Several fetal therapies involve repeated amniotic fluid intervention. We hypothesize that a minimally invasive approach can be used to safely implant an intrauterine catheter infusion system in a fetal ovine model for chronic use during pregnancy.
Five pregnant sheep underwent operation between gestational days 110 and 115 (term 145 days). A Codman® implantable infusion pump was adapted for intrauterine use. The chamber was placed in the maternal flank and the tunneled catheter laparoscopically inserted into the amniotic cavity, secured with a pursestring. Three had an additional uterine anchoring suture. Ewes were sacrificed after natural delivery, and the uterus underwent gross and microscopic analyses.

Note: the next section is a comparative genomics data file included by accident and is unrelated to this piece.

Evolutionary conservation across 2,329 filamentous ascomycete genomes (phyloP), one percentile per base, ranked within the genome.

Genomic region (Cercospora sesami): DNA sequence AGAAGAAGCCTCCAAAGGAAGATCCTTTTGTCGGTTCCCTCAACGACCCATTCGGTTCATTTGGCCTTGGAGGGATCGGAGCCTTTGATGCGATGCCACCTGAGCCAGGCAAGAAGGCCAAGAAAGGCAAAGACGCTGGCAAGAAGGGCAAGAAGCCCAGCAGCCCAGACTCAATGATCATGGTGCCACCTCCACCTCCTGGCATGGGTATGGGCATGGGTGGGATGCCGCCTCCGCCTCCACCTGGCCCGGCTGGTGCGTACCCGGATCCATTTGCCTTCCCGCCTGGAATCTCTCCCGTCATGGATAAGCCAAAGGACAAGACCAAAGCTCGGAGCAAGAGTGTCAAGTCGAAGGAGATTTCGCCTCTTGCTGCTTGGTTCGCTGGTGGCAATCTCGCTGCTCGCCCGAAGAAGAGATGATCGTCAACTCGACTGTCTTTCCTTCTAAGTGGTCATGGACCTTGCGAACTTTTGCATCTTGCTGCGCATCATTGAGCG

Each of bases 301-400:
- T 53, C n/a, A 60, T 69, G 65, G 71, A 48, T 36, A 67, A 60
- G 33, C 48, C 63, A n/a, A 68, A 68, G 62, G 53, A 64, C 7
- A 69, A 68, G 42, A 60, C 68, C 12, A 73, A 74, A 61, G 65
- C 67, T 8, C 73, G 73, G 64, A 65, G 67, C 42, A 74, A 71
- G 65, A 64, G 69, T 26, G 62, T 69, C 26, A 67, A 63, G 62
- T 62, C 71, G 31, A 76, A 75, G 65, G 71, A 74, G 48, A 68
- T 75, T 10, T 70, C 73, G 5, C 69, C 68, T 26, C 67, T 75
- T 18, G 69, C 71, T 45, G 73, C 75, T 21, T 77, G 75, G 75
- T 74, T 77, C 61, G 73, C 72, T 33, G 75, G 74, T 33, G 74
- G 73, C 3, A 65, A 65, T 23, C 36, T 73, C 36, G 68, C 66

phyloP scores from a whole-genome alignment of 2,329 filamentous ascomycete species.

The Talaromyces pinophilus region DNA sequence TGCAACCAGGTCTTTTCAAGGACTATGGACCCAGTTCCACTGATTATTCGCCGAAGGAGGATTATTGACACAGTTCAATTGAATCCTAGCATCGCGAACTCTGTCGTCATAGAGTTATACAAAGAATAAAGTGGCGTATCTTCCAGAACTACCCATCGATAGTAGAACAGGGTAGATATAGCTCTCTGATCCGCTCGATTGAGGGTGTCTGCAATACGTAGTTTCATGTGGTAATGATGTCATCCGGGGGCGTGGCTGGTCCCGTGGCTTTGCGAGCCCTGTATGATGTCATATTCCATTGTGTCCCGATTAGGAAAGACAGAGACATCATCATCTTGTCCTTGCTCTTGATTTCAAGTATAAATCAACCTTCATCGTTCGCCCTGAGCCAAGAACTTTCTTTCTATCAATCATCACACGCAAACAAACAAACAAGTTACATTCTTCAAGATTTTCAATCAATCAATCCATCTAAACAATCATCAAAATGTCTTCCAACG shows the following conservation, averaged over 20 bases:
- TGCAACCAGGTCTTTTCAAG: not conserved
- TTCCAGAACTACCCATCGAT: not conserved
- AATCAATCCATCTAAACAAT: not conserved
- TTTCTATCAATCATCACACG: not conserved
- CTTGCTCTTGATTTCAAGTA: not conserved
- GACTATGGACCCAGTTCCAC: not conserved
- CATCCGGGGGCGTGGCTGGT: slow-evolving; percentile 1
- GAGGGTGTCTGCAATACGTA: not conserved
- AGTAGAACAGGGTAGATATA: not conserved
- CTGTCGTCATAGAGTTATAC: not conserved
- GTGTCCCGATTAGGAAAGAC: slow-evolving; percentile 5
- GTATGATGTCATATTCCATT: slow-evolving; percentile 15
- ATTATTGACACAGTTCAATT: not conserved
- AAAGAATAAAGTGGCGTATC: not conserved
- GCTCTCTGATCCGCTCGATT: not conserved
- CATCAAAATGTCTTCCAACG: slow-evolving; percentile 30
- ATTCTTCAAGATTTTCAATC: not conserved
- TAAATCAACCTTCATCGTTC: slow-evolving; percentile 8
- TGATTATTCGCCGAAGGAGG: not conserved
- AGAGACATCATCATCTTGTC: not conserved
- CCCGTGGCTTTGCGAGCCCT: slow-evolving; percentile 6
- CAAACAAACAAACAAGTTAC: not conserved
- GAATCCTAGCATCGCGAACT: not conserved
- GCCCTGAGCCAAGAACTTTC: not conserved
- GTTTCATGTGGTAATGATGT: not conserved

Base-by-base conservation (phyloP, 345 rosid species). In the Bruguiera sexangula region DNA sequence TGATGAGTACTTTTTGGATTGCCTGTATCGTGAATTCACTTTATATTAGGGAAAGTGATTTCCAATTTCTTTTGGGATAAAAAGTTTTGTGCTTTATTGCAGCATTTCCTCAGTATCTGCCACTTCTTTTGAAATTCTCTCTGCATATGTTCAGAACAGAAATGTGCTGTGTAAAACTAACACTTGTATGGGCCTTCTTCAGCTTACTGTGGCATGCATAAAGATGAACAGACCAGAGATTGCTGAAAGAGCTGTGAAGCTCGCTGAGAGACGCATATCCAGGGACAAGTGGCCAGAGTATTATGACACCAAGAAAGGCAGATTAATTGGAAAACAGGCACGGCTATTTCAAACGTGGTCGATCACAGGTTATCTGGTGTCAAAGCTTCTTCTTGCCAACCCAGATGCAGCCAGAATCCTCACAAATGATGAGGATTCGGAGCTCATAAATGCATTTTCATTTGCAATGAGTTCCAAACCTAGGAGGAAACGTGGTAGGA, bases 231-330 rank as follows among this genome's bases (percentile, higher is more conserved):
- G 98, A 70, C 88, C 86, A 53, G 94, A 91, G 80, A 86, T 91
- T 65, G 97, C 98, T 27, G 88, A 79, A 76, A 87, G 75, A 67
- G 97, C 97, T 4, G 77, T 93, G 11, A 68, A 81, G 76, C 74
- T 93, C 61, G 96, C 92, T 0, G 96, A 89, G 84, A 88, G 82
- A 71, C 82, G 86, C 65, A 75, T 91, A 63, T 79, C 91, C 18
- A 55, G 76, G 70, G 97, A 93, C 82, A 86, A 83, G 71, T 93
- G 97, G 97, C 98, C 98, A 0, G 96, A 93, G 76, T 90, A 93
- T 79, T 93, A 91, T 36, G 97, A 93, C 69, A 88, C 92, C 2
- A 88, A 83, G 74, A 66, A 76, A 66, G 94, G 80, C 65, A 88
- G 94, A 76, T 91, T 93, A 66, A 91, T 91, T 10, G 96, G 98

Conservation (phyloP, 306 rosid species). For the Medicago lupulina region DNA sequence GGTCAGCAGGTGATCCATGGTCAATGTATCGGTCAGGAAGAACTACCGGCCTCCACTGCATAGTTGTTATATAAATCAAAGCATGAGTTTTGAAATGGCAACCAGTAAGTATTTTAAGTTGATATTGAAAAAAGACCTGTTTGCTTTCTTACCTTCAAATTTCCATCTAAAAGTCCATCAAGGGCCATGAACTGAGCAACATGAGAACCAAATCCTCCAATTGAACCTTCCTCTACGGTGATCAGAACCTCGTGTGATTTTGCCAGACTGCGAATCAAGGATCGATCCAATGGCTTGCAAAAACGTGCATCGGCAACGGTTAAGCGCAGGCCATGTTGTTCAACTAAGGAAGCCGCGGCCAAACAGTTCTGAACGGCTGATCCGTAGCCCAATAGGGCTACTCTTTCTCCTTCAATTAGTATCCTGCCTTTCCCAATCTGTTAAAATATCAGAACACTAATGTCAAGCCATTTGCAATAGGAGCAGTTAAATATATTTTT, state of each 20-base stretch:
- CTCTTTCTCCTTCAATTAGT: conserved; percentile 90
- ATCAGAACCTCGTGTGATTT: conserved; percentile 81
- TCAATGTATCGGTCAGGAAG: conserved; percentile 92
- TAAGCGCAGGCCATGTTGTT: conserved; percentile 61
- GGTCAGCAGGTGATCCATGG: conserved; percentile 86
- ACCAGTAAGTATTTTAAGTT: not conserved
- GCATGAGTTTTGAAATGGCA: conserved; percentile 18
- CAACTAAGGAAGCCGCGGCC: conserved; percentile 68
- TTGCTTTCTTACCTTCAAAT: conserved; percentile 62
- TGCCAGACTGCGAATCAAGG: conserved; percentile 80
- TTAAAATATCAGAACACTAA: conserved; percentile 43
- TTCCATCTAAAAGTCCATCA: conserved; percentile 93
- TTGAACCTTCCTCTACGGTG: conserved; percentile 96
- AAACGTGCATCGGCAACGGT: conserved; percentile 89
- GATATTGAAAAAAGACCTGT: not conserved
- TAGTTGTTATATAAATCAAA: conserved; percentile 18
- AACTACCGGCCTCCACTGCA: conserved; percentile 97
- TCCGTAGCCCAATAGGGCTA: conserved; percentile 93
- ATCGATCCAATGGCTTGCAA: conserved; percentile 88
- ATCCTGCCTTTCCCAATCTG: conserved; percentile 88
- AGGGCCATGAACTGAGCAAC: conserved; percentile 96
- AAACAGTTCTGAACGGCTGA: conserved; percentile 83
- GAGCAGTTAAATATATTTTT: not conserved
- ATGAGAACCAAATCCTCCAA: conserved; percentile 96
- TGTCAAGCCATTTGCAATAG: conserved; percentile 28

There were no maternal mortalities, abortions, or preterm labor. Pumps were accessed and remained functional throughout gestation. Four ewes delivered healthy term lambs; the other delivered twins with failure to progress and demise. On necropsy, catheters secured with an anchoring suture remained in place, while the other 2 dislodged during labor. There was no chorioamnionitis by culture or histology.
Laparoscopically placed intra-amniotic infusion catheters were implanted safely and remained functional until delivery in an ovine model. This novel approach has promise in providing safe, durable amniotic fluid access for the potential treatment of fetal disease.

© 2021 S. Karger AG, Basel.